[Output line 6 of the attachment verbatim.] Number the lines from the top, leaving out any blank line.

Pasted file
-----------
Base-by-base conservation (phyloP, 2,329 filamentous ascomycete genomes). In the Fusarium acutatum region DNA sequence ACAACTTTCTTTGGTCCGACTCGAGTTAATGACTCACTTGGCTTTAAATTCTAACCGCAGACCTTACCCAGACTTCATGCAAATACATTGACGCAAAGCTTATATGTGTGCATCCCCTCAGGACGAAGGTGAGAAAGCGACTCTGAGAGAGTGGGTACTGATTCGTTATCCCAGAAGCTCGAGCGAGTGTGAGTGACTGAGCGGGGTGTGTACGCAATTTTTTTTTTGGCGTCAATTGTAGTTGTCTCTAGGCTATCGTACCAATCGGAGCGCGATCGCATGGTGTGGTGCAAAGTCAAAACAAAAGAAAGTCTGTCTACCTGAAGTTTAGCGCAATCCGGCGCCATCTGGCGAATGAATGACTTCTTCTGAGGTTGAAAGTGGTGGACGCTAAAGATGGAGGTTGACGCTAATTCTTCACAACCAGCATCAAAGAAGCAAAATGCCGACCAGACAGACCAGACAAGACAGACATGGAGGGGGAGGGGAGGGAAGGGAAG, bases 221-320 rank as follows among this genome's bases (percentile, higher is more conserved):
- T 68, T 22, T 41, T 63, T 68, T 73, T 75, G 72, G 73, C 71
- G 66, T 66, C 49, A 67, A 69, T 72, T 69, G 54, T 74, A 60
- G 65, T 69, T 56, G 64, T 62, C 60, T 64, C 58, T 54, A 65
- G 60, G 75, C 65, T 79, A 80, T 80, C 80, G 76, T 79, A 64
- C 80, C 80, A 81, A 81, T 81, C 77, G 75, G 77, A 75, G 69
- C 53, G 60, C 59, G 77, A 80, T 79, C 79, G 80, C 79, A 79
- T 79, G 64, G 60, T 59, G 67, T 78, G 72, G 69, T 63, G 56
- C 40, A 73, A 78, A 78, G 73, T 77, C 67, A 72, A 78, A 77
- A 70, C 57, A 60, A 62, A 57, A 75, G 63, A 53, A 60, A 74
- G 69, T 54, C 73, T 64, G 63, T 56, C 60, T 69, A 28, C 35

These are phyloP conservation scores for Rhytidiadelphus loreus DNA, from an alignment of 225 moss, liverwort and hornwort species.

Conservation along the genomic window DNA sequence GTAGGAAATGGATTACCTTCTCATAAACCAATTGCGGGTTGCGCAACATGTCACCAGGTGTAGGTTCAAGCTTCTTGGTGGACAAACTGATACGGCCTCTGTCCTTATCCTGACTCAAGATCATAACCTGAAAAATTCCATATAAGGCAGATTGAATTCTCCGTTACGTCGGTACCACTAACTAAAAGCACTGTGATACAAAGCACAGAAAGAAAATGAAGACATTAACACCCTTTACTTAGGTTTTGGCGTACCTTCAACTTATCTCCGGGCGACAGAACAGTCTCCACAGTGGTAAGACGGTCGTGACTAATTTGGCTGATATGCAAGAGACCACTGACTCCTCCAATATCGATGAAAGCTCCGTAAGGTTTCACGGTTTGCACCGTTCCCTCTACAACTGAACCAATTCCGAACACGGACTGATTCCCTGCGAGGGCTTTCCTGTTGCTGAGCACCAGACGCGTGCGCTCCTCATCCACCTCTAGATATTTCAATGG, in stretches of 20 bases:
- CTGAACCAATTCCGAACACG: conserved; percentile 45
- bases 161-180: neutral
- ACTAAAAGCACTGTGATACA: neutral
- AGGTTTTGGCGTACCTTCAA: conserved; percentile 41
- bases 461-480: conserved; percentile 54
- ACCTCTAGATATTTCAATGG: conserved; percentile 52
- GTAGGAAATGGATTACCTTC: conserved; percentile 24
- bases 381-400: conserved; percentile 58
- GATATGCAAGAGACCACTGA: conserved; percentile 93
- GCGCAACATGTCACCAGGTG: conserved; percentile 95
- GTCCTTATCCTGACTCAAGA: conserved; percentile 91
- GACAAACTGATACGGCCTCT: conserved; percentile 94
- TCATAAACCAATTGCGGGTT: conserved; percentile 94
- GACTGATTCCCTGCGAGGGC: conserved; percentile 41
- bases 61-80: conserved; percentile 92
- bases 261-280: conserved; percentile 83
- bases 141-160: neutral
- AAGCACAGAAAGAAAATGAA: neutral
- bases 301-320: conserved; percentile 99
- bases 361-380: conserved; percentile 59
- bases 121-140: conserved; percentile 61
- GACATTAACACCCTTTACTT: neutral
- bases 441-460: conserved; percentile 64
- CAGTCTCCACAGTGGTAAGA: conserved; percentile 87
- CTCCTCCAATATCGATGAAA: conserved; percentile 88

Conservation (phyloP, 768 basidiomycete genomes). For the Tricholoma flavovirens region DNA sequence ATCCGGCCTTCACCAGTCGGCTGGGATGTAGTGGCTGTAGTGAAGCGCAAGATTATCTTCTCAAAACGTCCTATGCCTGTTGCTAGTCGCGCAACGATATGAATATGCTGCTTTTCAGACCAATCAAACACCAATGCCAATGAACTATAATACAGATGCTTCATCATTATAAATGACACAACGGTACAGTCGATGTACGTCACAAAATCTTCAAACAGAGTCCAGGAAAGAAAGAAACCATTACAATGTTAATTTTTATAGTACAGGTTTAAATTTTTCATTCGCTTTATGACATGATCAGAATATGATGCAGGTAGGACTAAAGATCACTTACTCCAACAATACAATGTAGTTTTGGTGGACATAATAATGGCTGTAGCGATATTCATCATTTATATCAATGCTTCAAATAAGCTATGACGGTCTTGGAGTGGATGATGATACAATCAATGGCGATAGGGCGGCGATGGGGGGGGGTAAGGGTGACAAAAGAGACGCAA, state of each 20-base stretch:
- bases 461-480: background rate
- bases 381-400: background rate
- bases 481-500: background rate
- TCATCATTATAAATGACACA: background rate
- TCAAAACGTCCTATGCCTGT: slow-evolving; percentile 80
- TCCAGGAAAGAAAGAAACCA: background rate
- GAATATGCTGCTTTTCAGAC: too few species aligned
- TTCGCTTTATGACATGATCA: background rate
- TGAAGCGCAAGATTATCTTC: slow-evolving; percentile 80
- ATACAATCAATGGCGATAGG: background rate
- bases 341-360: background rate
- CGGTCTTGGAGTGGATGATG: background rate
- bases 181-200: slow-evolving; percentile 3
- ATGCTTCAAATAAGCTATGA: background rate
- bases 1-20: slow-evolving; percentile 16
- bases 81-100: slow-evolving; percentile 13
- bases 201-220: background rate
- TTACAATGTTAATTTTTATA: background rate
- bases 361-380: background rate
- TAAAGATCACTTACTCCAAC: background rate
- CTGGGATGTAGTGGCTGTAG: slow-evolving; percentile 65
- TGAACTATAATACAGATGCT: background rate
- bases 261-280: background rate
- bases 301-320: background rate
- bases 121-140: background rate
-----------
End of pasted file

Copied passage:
- C 80, C 80, A 81, A 81, T 81, C 77, G 75, G 77, A 75, G 69